Darjeelings are a tea that I haven’t explored much because I haven’t had too many that were that intriguing to me. But I am always up for trying new teas, so here goes! First off, I might have steeped this one too hot. There are a lot of greenish leaves that have made themselves known post-steeping, and that seems to have resulted in a bitter note that comes out at the end of the sip. The aroma of the cup and the first part of the sip are promising, however. This tea smells both like a malty black but with some floral notes. The first part of the flavor is bready and nice, but then those bitter notes come in. They’re not super strong, so I am still drinking the tea. The darjeeling brightness sometimes gets to me, but in this case it is subtle enough.
Overall I am enjoying this one more than I typically do a darjeeling, but it’s still not totally winning me over. Glad I got a chance to try it though.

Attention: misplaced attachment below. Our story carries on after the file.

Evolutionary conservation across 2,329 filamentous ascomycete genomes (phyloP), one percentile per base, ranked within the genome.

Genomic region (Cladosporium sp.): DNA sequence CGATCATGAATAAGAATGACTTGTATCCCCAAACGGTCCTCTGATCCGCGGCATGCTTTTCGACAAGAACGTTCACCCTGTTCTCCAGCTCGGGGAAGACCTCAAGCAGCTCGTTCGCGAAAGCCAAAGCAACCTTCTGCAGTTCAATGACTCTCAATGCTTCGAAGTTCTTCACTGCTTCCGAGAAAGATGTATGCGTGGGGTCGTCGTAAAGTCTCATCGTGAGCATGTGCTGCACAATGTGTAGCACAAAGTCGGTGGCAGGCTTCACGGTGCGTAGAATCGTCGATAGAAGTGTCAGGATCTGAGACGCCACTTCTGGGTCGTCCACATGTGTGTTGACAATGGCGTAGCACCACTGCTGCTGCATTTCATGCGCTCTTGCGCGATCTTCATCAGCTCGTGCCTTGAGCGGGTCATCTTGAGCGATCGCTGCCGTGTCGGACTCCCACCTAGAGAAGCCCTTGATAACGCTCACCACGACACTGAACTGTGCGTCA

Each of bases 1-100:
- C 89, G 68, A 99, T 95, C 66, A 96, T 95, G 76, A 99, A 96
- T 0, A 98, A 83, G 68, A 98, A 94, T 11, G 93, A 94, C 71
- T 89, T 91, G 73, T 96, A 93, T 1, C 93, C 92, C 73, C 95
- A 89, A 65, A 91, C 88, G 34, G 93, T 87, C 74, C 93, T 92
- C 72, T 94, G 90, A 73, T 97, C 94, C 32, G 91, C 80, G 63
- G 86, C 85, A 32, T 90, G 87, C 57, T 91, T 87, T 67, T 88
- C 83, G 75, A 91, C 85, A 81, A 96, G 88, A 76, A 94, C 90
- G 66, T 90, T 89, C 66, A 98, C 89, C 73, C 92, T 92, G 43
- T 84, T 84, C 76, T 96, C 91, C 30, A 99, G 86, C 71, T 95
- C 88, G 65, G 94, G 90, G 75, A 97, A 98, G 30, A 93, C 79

Well I’m traveling again and stuck in an airport all night with delays. Last night nothing was open but one small shop and the only thing they had was Lipton! I was so desperate I went for it. I noticed it was the new blend that they’ve been advertising on tv, so I was kind of curious as well.
I steeped the bag for 3 minutes at whatever temp the shop water was. The first thing I was greeted with was quite the aroma! It had a nice malty smell with some honeyed notes and a light roastiness. There was also a brightness that was pretty uplifting.
From the very first sip, I really enjoyed this tea. It must be the fresh-pressed tea leaves that they’re now adding to the bags. It really makes a difference! The tea was full bodied but still light and not astringent. It was smooth with a silky texture, with notes of molasses, fresh bread and a hint of chocolate. I really felt great drinking this tea.